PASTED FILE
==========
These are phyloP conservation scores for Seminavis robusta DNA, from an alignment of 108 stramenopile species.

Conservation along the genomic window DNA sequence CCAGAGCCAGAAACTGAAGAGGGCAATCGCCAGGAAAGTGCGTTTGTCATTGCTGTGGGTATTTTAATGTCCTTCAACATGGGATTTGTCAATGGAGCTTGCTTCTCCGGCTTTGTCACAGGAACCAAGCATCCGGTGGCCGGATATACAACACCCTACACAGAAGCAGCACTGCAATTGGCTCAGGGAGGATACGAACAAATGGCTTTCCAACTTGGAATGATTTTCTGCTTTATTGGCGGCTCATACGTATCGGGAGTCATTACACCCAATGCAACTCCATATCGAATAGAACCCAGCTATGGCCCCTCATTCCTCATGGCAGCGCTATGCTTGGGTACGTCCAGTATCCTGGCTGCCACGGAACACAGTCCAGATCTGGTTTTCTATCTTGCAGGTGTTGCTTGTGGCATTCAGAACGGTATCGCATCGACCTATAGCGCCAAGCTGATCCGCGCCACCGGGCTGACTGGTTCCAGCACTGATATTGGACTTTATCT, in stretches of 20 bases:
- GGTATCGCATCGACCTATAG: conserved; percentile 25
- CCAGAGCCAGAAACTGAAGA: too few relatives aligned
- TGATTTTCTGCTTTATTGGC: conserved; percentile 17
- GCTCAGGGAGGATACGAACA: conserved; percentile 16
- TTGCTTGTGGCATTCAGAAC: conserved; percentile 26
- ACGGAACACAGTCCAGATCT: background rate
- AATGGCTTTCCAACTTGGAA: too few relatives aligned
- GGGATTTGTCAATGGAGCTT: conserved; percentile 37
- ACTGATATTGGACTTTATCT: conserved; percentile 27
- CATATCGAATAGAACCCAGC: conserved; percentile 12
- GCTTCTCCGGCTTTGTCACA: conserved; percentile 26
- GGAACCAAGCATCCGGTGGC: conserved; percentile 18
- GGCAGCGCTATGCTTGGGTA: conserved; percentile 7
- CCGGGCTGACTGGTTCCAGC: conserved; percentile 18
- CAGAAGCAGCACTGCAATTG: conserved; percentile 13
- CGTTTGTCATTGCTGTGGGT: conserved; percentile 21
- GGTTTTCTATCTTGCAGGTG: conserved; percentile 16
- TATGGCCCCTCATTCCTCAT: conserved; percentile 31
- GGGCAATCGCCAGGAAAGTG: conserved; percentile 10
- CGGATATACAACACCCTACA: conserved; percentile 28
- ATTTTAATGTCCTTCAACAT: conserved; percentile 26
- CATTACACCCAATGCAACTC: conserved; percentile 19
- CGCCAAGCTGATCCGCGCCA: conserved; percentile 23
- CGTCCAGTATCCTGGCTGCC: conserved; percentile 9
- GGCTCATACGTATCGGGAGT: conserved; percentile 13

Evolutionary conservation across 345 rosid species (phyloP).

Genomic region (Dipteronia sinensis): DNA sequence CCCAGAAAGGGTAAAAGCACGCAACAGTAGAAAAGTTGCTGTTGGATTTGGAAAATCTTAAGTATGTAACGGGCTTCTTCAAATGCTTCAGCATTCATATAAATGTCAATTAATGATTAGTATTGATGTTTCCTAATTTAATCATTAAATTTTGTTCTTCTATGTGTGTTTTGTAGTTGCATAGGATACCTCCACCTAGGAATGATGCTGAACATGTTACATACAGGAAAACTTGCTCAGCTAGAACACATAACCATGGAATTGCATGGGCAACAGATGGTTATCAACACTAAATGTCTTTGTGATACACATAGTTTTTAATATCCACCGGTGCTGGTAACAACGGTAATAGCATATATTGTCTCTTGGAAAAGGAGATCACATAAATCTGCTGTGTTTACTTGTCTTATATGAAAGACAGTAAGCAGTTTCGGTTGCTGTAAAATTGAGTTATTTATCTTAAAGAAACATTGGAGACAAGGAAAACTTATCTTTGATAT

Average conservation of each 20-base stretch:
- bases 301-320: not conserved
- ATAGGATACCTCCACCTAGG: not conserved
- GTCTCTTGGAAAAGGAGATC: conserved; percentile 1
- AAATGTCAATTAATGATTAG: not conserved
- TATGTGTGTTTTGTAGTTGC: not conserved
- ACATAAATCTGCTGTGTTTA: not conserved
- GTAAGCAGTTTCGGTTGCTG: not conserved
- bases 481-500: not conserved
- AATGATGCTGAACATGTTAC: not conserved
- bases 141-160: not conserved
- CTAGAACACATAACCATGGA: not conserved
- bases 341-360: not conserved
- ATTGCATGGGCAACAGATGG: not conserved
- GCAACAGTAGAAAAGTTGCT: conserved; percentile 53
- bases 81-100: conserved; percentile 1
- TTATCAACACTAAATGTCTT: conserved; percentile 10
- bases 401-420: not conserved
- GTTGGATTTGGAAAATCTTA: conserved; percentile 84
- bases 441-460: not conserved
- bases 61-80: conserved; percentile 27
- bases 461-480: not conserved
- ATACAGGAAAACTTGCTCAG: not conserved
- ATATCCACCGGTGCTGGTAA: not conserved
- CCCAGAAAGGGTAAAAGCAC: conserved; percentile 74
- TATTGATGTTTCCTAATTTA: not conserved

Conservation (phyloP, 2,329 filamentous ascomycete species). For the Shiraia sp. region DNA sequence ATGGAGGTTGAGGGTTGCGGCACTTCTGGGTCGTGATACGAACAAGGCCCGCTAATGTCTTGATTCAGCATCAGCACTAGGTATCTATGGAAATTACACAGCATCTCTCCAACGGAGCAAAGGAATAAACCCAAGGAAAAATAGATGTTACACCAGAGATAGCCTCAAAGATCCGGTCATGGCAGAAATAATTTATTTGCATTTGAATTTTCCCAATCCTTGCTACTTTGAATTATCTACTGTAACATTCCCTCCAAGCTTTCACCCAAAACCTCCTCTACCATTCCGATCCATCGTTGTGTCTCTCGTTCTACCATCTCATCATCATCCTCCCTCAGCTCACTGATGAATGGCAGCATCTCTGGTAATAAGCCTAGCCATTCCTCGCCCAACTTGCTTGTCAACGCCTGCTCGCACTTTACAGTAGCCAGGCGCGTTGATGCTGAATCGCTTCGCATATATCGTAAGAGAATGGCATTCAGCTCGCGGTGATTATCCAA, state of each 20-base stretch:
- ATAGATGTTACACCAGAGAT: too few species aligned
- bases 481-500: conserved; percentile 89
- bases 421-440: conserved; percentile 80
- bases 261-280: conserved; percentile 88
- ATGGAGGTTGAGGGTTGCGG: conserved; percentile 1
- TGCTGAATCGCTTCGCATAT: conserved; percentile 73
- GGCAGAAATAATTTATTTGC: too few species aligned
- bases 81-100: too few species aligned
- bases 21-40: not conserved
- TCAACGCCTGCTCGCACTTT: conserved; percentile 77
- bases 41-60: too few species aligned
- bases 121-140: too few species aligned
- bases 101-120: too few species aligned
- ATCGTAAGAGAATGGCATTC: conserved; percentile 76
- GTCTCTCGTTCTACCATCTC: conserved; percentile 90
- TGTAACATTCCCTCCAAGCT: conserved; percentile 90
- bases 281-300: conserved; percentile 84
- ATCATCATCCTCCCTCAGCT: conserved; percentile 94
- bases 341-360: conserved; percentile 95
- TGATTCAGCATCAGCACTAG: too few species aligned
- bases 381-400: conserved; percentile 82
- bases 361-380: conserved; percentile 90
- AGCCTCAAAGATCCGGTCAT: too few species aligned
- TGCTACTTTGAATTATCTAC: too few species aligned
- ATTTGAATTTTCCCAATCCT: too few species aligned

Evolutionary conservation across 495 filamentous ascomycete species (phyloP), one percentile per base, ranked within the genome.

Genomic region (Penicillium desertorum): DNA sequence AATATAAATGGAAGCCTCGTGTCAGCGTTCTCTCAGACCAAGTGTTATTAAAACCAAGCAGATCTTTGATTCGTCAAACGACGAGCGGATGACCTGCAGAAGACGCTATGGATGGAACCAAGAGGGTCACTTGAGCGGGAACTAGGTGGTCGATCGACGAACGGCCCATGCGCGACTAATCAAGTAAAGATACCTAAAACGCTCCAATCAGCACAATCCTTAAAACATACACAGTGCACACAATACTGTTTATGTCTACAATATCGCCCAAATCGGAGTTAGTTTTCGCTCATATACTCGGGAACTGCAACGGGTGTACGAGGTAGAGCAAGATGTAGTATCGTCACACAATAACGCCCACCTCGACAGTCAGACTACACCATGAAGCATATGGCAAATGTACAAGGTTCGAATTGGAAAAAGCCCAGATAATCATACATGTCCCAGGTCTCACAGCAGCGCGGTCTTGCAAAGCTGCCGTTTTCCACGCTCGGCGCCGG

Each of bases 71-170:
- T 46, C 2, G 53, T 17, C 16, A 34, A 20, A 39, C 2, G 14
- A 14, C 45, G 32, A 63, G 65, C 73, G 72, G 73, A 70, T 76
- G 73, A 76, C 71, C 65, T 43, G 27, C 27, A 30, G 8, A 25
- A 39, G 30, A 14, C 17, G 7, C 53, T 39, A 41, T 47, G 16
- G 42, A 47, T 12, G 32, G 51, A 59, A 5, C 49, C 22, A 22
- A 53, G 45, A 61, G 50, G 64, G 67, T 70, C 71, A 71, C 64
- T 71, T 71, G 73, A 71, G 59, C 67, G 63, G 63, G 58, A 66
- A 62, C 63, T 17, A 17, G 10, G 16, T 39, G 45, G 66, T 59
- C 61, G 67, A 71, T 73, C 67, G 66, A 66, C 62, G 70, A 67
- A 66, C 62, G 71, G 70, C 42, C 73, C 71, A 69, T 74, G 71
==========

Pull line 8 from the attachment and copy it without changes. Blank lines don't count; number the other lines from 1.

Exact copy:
- ACGGAACACAGTCCAGATCT: background rate